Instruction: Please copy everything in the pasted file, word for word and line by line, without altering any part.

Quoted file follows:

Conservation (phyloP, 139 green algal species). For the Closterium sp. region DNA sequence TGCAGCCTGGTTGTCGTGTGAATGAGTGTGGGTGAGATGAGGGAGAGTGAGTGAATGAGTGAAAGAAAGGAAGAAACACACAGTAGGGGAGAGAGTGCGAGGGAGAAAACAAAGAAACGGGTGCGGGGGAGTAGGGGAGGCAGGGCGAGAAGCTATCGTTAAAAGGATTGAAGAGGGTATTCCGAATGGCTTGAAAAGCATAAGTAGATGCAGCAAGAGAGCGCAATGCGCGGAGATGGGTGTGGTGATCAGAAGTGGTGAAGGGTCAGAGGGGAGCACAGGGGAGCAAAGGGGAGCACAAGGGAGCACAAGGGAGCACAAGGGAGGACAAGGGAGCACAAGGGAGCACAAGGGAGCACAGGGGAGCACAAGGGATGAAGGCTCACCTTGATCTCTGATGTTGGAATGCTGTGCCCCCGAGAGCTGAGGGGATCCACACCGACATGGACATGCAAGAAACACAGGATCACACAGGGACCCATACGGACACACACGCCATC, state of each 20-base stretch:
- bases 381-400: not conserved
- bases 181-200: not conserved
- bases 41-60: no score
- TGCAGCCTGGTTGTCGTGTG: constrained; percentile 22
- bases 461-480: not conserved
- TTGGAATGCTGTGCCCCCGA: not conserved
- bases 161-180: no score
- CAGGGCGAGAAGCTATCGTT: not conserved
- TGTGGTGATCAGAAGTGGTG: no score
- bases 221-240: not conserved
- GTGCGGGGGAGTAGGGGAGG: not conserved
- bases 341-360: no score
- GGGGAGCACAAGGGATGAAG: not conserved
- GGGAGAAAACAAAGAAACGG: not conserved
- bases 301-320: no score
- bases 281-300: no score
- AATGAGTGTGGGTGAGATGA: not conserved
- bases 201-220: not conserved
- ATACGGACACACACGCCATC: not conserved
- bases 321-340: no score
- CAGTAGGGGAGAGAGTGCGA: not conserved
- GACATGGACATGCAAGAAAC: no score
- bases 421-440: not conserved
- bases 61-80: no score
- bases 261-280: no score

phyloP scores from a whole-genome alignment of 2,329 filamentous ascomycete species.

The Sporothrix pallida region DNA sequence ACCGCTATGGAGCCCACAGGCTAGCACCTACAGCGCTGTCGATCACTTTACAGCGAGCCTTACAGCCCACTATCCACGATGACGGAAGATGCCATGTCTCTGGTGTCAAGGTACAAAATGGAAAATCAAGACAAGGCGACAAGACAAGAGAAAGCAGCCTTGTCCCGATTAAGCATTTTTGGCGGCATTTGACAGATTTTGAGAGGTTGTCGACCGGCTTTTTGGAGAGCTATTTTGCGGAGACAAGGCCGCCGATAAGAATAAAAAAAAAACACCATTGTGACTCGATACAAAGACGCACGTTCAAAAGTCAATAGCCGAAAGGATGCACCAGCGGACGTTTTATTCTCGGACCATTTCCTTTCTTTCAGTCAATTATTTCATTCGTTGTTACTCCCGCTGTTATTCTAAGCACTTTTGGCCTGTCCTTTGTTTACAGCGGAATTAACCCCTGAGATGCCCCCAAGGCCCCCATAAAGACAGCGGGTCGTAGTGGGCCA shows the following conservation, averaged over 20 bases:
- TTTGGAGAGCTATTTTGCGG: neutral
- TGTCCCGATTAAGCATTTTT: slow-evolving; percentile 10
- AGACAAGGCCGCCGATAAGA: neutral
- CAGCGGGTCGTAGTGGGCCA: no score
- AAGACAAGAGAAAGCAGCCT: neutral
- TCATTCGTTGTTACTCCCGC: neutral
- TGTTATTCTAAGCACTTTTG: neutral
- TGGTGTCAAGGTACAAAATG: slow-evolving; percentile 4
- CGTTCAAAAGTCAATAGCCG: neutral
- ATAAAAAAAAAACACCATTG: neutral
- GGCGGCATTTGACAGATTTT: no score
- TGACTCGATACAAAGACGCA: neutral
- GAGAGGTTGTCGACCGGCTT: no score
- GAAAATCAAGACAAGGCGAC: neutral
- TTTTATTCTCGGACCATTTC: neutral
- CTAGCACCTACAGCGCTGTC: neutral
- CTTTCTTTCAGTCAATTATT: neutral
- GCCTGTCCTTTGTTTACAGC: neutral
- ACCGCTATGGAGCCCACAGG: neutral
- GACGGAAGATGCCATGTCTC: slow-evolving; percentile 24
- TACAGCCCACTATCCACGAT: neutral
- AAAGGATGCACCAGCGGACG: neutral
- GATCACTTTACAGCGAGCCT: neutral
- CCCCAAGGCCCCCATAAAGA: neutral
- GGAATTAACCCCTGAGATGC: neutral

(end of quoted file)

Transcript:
Conservation (phyloP, 139 green algal species). For the Closterium sp. region DNA sequence TGCAGCCTGGTTGTCGTGTGAATGAGTGTGGGTGAGATGAGGGAGAGTGAGTGAATGAGTGAAAGAAAGGAAGAAACACACAGTAGGGGAGAGAGTGCGAGGGAGAAAACAAAGAAACGGGTGCGGGGGAGTAGGGGAGGCAGGGCGAGAAGCTATCGTTAAAAGGATTGAAGAGGGTATTCCGAATGGCTTGAAAAGCATAAGTAGATGCAGCAAGAGAGCGCAATGCGCGGAGATGGGTGTGGTGATCAGAAGTGGTGAAGGGTCAGAGGGGAGCACAGGGGAGCAAAGGGGAGCACAAGGGAGCACAAGGGAGCACAAGGGAGGACAAGGGAGCACAAGGGAGCACAAGGGAGCACAGGGGAGCACAAGGGATGAAGGCTCACCTTGATCTCTGATGTTGGAATGCTGTGCCCCCGAGAGCTGAGGGGATCCACACCGACATGGACATGCAAGAAACACAGGATCACACAGGGACCCATACGGACACACACGCCATC, state of each 20-base stretch:
- bases 381-400: not conserved
- bases 181-200: not conserved
- bases 41-60: no score
- TGCAGCCTGGTTGTCGTGTG: constrained; percentile 22
- bases 461-480: not conserved
- TTGGAATGCTGTGCCCCCGA: not conserved
- bases 161-180: no score
- CAGGGCGAGAAGCTATCGTT: not conserved
- TGTGGTGATCAGAAGTGGTG: no score
- bases 221-240: not conserved
- GTGCGGGGGAGTAGGGGAGG: not conserved
- bases 341-360: no score
- GGGGAGCACAAGGGATGAAG: not conserved
- GGGAGAAAACAAAGAAACGG: not conserved
- bases 301-320: no score
- bases 281-300: no score
- AATGAGTGTGGGTGAGATGA: not conserved
- bases 201-220: not conserved
- ATACGGACACACACGCCATC: not conserved
- bases 321-340: no score
- CAGTAGGGGAGAGAGTGCGA: not conserved
- GACATGGACATGCAAGAAAC: no score
- bases 421-440: not conserved
- bases 61-80: no score
- bases 261-280: no score

phyloP scores from a whole-genome alignment of 2,329 filamentous ascomycete species.

The Sporothrix pallida region DNA sequence ACCGCTATGGAGCCCACAGGCTAGCACCTACAGCGCTGTCGATCACTTTACAGCGAGCCTTACAGCCCACTATCCACGATGACGGAAGATGCCATGTCTCTGGTGTCAAGGTACAAAATGGAAAATCAAGACAAGGCGACAAGACAAGAGAAAGCAGCCTTGTCCCGATTAAGCATTTTTGGCGGCATTTGACAGATTTTGAGAGGTTGTCGACCGGCTTTTTGGAGAGCTATTTTGCGGAGACAAGGCCGCCGATAAGAATAAAAAAAAAACACCATTGTGACTCGATACAAAGACGCACGTTCAAAAGTCAATAGCCGAAAGGATGCACCAGCGGACGTTTTATTCTCGGACCATTTCCTTTCTTTCAGTCAATTATTTCATTCGTTGTTACTCCCGCTGTTATTCTAAGCACTTTTGGCCTGTCCTTTGTTTACAGCGGAATTAACCCCTGAGATGCCCCCAAGGCCCCCATAAAGACAGCGGGTCGTAGTGGGCCA shows the following conservation, averaged over 20 bases:
- TTTGGAGAGCTATTTTGCGG: neutral
- TGTCCCGATTAAGCATTTTT: slow-evolving; percentile 10
- AGACAAGGCCGCCGATAAGA: neutral
- CAGCGGGTCGTAGTGGGCCA: no score
- AAGACAAGAGAAAGCAGCCT: neutral
- TCATTCGTTGTTACTCCCGC: neutral
- TGTTATTCTAAGCACTTTTG: neutral
- TGGTGTCAAGGTACAAAATG: slow-evolving; percentile 4
- CGTTCAAAAGTCAATAGCCG: neutral
- ATAAAAAAAAAACACCATTG: neutral
- GGCGGCATTTGACAGATTTT: no score
- TGACTCGATACAAAGACGCA: neutral
- GAGAGGTTGTCGACCGGCTT: no score
- GAAAATCAAGACAAGGCGAC: neutral
- TTTTATTCTCGGACCATTTC: neutral
- CTAGCACCTACAGCGCTGTC: neutral
- CTTTCTTTCAGTCAATTATT: neutral
- GCCTGTCCTTTGTTTACAGC: neutral
- ACCGCTATGGAGCCCACAGG: neutral
- GACGGAAGATGCCATGTCTC: slow-evolving; percentile 24
- TACAGCCCACTATCCACGAT: neutral
- AAAGGATGCACCAGCGGACG: neutral
- GATCACTTTACAGCGAGCCT: neutral
- CCCCAAGGCCCCCATAAAGA: neutral
- GGAATTAACCCCTGAGATGC: neutral